5 Differences between Happiness and Pleasure

There is a clear disparity between happiness and pleasure. Pleasure is a temporary sensation brought on by something external.

Happiness is the outcome of treating yourself and others with kindness, compassion, and gentleness.

Here are some differences between happiness and pleasure;

1. Permanence

Pleasure is created when the monoamine neurotransmitter is generated in the brain. You continue to pursue it since it is a “feel-good” neurotransmitter.

However, after the encounter is over, the pleasure fades, leaving you yearning for more. Pleasure is temporary, and if it becomes addictive, it can be harmful in the long run.

Happiness is an outcome of the manufacture of serotonin in the brain. When you are happy, you maintain a steady state of mind for a long time.

Additionally, you become optimistic and content with your life, including your family and work.

Accessing your natural happiness and inner well-being is a significant accomplishment. It is constantly with you because it is self-contained.

It relies solely on you and has a beneficial impact on every aspect of your life. Meditation is the key to all these.

You acquire belief in your rightness and well-being as you meditate constantly. Meditation does not bring you happiness; instead, it unlocks the “happiness” that’s always been within of you.

Pleasure is fleeting, visceral, and experienced alone. It is also achieved with the use of stimulants.

Happiness is long-lasting, ethereal, frequently encountered in significant social groupings, and not attainable through substances.

2. How they are primarily felt

Pleasure has a visceral feel to it. It is possible to experience it when intoxicated or high. It is an emotional experience that frequently relies on the five senses.

It relates to the sensory-based thoughts and emotions from good food, massages, compliments, and sex.

Happiness is felt or manifested, implying that it is not always an internal or exterior feeling but both. It is comparable to pleasure or satisfaction.

Therefore, it should not be mistaken for joy, euphoria, bliss, or more strong feelings.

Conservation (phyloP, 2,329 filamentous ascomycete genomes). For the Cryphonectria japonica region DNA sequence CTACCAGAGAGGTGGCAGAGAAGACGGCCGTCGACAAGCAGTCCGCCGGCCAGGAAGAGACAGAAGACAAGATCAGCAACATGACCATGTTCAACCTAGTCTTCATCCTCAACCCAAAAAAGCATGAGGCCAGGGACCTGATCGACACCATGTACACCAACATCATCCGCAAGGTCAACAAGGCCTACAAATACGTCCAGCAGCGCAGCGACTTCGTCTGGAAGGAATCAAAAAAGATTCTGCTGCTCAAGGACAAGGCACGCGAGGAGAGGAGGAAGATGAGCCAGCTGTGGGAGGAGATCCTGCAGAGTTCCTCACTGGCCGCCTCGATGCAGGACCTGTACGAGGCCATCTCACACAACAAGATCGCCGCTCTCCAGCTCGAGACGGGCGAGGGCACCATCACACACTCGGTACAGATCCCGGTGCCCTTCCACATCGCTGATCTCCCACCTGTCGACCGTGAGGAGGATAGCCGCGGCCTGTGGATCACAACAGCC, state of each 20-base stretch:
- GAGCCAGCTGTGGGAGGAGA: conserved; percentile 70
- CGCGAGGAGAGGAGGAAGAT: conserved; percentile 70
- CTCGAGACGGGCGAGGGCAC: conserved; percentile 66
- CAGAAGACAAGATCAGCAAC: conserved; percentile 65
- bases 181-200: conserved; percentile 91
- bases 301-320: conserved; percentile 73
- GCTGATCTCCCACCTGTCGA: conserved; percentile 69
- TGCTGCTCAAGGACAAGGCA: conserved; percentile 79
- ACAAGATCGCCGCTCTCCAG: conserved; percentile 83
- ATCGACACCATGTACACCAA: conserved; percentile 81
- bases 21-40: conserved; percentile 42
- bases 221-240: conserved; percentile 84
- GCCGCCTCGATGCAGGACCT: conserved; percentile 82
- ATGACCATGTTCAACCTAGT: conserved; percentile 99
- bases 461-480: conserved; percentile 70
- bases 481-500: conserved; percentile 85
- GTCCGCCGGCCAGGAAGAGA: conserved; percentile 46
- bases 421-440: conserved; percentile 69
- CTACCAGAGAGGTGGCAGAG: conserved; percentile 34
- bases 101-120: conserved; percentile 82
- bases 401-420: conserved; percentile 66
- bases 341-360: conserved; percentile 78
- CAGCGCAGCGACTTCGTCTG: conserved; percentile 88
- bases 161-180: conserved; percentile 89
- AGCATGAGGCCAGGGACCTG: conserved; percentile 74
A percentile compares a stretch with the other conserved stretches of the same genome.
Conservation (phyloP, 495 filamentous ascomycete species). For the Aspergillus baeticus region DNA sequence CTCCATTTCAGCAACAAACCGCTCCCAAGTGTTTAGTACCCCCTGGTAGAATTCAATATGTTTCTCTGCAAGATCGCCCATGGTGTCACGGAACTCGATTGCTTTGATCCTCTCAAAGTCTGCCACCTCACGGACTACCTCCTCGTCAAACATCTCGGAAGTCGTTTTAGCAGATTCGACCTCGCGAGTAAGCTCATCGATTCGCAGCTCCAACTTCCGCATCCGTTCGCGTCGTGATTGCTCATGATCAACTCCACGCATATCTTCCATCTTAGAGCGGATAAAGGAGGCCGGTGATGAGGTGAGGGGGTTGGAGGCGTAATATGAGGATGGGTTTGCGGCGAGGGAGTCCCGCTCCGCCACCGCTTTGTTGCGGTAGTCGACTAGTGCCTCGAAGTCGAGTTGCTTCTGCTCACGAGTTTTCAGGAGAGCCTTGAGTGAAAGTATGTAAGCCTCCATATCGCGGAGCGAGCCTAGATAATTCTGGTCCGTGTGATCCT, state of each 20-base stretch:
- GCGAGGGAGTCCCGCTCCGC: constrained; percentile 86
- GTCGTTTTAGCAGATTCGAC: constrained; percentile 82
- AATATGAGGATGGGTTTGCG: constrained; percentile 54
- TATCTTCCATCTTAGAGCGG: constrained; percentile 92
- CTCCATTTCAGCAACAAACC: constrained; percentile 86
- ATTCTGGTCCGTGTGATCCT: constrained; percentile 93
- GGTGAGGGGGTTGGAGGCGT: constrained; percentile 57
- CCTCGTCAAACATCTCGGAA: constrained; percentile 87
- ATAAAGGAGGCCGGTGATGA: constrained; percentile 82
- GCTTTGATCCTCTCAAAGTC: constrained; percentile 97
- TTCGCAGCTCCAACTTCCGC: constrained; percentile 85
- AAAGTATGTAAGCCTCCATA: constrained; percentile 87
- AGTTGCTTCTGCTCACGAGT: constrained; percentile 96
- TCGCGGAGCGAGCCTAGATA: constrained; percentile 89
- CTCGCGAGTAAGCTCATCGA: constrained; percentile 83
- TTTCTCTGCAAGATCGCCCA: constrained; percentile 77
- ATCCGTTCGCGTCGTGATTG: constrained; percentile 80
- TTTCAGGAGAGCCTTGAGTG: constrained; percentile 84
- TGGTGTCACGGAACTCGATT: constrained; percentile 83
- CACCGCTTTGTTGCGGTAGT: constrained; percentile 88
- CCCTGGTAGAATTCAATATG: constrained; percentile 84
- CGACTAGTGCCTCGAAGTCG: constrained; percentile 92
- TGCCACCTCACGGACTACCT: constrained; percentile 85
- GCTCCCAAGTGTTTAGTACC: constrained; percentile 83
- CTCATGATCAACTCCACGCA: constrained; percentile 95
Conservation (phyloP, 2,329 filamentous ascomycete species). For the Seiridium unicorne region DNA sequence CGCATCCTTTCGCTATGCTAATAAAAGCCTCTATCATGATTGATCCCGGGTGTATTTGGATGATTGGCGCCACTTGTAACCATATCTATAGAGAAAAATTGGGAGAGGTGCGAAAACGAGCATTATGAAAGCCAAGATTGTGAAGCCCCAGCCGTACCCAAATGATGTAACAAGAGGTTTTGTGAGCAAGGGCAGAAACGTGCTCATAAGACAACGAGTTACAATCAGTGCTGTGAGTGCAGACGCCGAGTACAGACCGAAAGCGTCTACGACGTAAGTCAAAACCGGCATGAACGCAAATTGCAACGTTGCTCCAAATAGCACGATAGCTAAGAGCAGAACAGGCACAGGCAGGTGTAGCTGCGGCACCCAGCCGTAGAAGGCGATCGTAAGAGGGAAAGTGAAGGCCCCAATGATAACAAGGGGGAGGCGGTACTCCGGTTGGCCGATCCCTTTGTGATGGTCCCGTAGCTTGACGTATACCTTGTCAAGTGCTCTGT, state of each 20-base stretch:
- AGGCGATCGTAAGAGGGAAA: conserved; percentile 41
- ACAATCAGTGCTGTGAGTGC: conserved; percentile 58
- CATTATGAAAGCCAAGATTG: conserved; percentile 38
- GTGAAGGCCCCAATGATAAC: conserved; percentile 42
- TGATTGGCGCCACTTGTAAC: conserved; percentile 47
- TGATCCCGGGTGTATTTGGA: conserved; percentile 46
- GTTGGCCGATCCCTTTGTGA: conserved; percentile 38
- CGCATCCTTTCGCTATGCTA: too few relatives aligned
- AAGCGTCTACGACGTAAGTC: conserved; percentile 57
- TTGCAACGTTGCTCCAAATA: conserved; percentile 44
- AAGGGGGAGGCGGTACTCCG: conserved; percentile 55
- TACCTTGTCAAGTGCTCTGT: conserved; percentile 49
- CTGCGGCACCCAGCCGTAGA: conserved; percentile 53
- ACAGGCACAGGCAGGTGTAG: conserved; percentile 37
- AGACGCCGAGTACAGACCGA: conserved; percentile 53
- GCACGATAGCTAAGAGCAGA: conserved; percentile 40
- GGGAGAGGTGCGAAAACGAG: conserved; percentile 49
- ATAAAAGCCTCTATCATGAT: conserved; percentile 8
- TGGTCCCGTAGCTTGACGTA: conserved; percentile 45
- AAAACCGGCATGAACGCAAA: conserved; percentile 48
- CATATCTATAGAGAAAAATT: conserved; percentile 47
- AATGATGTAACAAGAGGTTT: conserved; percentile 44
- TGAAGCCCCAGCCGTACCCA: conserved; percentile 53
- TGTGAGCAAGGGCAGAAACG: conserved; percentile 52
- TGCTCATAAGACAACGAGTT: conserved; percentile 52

Happiness is long-lasting, ethereal, frequently experienced in significant social groupings, and not attainable through stimulants.

Laughter yoga is an emerging practice that involves laughing for lengthy periods. This yoga is founded on the concept that purposeful laughing has physiological and psychological advantages.

It is a popular movement and breathing activity to bring out your inner self. Laughter raises your pulse rate and oxygen supply, which improves blood vessel functioning and blood circulation.

Also, it lowers your blood pressure and prevents heart attacks and other cardiovascular issues.

3. At Extremes

The overcoming of the subject-object dualism causes extreme pleasure. At extreme levels of satisfaction, excessive dopamine is released.

A high dopamine concentration in some portions of the brain results in aggressiveness, competitiveness, and poor impulse control.

ADHD, addiction, and gambling are among the problems resulting from it.

Being extremely happy reduces the stress hormone levels and increases the production of serotonin and endorphins.

These hormones provide a sensation of contentment, which allows the brain to perform at its optimum.

According to Healthline, the release of serotonin in the brain causes you to feel happy. Serotonin levels are frequently low in patients who suffer from clinical depression.

Tai Chi is a Chinese movement meditation technique that I have performed for a long time.

It offers me several advantages, including improved balance, pain relief, and managing stress.

They release neurotransmitters, in the brain, during any exercise, which are related to improved happiness.

4. How to Obtain it

Happiness is a sense of satisfaction and the desire to live a life with meaning, direction, and depth.

It entails establishing close bonds with people and assisting others. Mindfulness is an effective tool for creating happiness.

It involves concentrating on the current situation and viewing thoughts and feelings rather than judging them.

The capability to let go of control and criticism is one of the reasons mindfulness promotes happiness.

5. Pleasure Takes while Happiness Gives

Pleasure is found by taking something external like a delightful meal, higher stock prices, listening to music, or pet cuddling.

Happiness is a sense of inner fulfillment, not the achievement of external ambitions. Sharing something may be pleasurable.

Gratitude triggers the release of neurotransmitters such as dopamine, which connect with pleasure and controls emotions.

It also stimulates the brain to produce oxytocin, a hormone that promotes social bonding.

Conclusion

The distinction between both happiness and pleasure is significant. The significant differences between happiness and pleasure are;

  • Happiness is an inwardly driven condition, whereas pleasure is an outwardly motivated state.
  • Happiness lasts longer, while pleasure is temporary.
  • Dopamine (the pleasure neurotransmitter) is linked to pleasure, whereas serotonin (the happiness neurotransmitter) is connected to happiness.
  • Extreme pleasure results in addiction, whether habits or stimulants, but there is no overabundance of happiness.
  • Pleasure is a taker, whereas happiness is a giver.